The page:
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Blog Archive for the ‘Evolution’ Category

Grandparents may have been an evolutionary boon

by Austin Brown on September 20th, 02013

About 30,000 years ago, humans started living past the age of 30 at a rate never before seen. Laura Helmeth, writing at Slate about the findings of a study by Rachel Caspari, recently reported that cultural shifts at this point in human history allowed humans to live long enough to become grandparents and that. . .   Read More

Teaching old dogs new tricks

by Austin Brown on February 20th, 02013

Humanity’s success as a species is often credited to intellect: our uniquely large and capable brains, evolved relatively recently in biological terms, allowed us to reason our way to technological innovation and ecological domination.

Or so the story goes. Stephen Asma, for Aeon Magazine, writes that we might owe an even deeper debt, however. . .   Read More

Charles Mann on the State of the Species

by Austin Brown on November 26th, 02012

Charles Mann, a former SALT speaker, asks (and gets pretty deep into answering):
Why and how did humankind become “unusually successful”? And what, to an evolutionary biologist, does “success” mean, if self-destruction is part of the definition? Does that self-destruction include the rest of the biosphere? What are human beings in the grand. . .   Read More

Our Story in 1 Minute

by Austin Brown on November 8th, 02012

Our Story in 1 Minute – a quick, inspiring reminder of how far we’ve come, with original music by MelodySheep aka John Boswell.

(Thanks, Stuart. . .   Read More

Steven Pinker Seminar Primer

by Austin Brown on September 26th, 02012

“The Decline of Violence”
Monday October 8, 02012 at the Herbst Theater, San Francisco

Steven Pinker’s prolific output for both academic and popular audiences has made him one of the most well-known evolutionary psychologists in the world. Trained formally in cognitive psychology, Pinker has tirelessly applied lessons from his groundbreaking research to a. . .   Read More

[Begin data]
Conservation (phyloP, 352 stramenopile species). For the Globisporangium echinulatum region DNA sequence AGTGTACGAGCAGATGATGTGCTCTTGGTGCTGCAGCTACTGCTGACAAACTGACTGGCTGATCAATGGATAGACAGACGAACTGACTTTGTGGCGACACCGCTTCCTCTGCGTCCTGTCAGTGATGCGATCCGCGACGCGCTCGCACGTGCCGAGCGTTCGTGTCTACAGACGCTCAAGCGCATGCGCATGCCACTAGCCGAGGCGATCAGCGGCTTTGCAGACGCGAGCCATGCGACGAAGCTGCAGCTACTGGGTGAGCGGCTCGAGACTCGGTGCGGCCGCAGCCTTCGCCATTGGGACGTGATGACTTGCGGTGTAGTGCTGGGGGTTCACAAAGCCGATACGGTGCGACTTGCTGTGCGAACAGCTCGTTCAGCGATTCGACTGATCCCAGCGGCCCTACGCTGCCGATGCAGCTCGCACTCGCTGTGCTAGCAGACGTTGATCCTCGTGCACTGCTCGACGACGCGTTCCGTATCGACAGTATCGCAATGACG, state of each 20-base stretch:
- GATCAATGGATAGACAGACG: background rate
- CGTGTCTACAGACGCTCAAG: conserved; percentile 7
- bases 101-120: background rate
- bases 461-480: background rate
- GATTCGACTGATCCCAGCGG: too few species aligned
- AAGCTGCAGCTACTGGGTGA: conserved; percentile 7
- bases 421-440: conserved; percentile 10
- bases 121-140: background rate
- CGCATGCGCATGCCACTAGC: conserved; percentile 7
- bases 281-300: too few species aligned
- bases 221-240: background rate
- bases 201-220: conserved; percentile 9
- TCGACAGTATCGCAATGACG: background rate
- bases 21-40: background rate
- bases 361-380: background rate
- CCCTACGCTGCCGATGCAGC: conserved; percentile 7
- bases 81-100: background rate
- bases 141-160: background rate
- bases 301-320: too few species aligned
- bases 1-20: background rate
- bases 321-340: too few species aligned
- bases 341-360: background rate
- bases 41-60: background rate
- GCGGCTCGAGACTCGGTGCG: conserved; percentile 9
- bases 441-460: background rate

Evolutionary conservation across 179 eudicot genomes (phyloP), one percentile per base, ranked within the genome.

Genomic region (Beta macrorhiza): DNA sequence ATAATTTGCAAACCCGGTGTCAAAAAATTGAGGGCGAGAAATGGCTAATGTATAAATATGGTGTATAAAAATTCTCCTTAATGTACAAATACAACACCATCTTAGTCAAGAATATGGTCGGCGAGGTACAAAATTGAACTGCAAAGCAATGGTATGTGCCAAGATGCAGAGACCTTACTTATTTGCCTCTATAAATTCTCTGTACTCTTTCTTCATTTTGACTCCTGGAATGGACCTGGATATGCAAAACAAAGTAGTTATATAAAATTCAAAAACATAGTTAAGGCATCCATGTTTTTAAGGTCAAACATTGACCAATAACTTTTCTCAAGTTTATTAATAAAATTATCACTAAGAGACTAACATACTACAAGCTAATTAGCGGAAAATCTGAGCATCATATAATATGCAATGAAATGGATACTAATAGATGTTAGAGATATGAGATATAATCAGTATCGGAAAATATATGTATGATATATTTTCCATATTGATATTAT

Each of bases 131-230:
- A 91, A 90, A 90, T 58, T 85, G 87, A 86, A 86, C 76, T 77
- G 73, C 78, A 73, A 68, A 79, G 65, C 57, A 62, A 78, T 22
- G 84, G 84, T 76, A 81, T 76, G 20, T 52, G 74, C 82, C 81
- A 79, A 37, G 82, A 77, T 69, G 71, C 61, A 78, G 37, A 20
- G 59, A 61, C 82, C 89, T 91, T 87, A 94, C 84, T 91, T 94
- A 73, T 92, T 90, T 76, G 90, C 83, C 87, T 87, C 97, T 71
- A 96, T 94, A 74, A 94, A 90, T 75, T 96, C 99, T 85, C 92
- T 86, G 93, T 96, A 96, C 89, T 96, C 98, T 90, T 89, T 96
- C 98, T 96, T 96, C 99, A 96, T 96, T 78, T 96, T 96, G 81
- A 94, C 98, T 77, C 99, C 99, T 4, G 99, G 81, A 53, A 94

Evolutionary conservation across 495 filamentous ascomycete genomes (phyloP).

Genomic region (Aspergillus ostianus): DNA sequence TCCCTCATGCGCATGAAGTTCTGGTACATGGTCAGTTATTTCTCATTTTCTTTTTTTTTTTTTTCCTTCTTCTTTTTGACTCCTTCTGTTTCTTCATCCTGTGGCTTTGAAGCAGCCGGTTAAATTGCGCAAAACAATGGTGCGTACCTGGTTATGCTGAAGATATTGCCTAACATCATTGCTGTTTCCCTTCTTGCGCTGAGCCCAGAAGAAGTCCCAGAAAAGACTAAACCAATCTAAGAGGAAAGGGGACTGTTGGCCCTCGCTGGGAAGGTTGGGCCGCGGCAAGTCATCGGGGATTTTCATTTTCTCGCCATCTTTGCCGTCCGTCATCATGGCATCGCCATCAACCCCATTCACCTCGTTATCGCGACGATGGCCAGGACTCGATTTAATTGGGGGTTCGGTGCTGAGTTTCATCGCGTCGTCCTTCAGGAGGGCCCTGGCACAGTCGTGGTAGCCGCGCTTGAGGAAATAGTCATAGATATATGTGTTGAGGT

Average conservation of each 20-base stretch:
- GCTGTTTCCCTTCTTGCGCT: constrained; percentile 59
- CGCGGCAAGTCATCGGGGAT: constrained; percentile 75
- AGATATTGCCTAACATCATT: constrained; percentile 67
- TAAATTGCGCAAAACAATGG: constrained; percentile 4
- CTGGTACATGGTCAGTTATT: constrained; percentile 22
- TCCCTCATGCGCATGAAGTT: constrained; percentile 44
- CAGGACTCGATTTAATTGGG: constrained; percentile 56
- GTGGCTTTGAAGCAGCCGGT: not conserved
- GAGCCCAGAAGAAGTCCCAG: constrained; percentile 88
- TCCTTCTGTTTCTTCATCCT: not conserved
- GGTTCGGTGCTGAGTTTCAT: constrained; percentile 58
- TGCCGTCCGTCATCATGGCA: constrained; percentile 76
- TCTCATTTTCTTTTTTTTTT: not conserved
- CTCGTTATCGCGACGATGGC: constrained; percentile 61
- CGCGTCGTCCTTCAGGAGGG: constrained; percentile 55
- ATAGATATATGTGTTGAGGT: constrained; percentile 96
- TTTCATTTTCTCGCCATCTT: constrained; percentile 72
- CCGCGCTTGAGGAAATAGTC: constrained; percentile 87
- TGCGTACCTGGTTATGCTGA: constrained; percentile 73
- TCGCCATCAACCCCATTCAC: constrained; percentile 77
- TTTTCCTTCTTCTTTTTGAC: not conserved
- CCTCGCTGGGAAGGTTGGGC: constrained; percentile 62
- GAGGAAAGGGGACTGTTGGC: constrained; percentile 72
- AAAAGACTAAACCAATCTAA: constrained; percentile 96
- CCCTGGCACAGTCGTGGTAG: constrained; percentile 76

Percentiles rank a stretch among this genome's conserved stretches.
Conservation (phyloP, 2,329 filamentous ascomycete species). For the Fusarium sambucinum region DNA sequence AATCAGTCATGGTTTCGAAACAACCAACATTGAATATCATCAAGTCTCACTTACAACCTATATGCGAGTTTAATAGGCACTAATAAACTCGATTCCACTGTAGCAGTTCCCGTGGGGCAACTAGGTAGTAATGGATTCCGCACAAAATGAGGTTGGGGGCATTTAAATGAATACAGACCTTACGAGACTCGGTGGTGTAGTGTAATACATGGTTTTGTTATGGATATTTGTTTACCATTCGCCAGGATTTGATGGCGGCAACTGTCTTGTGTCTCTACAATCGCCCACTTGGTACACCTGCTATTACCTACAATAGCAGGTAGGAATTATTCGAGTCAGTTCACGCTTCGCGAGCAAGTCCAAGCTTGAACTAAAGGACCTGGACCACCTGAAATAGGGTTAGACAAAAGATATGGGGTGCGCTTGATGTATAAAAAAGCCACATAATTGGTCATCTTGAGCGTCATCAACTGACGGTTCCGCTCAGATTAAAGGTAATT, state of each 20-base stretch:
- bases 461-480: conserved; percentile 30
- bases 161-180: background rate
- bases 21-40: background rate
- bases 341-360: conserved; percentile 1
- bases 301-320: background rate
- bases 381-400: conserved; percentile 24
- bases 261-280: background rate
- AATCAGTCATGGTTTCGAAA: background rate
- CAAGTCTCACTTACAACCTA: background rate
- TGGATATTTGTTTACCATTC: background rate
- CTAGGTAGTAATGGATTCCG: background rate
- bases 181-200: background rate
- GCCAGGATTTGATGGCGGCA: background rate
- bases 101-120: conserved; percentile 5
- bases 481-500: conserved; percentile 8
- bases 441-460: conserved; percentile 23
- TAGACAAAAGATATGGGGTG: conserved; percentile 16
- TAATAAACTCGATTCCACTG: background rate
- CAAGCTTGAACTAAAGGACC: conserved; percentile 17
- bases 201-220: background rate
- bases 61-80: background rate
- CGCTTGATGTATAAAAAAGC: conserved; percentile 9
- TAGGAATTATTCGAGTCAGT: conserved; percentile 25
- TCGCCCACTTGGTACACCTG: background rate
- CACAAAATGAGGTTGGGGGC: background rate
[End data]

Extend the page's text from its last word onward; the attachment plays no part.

Edward O. Wilson, “The Real Creation Story”

by Austin Brown on May 7th, 02012

This lecture was presented as part of The Long Now Foundation’s monthly Seminars About Long-term Thinking.

The Social Conquest of Earth
Friday April 20, 02012 – San Francisco

 

Video is up on the Wilson Seminar page.
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Audio is up on the Wilson Seminar page, or you can subscribe to our podcast.
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The Real. . .   Read More

Wilson Seminar Primer

by Austin Brown on April 6th, 02012

“The Social Conquest of Earth”
Presented by The Long Now Foundation and the Exploratorium 
Friday April 20, 02012 at the Palace of Fine Arts Theater, San Francisco

Edward O. Wilson started small. As a young man interested in biology, the lowly ant was his passion. Ubiquitous, diverse, and socially complex, however, ants provided Wilson with. . .   Read More

Urban Evolution

by Alex Mensing on August 12th, 02011

Cities are often hotbeds of creativity and innovation, where the pace of life is faster and the diversity of people is greater. But humans aren’t the only things living in our cities – recent research by evolutionary biologists indicates that the processes of evolution and ecological change can also speed up in urban environments. In. . .   Read More

Evolvability and 50,000 Generations of E. Coli

by Austin Brown on July 14th, 02011

Adapting to one’s environment may be essential to survival, but environments themselves change, and retaining adaptability can mean the difference between short- and long-term success. A team of researchers was recently able to observe and analyse the benefits to bacteria of different mutational strategies along these lines.

The key was an ongoing experiment. . .   Read More

Carl Zimmer, “Viral Time”

by Stewart Brand on June 9th, 02011

What’s time to a virus?
A Summary by Stewart Brand

“Everything about viruses is extreme,” Zimmer began. The number of viruses on Earth is estimated to be 1 followed by 31 zeroes. Small as they are, if you stacked them all up, the stack would reach 100 million light years. They are the planet. . .   Read More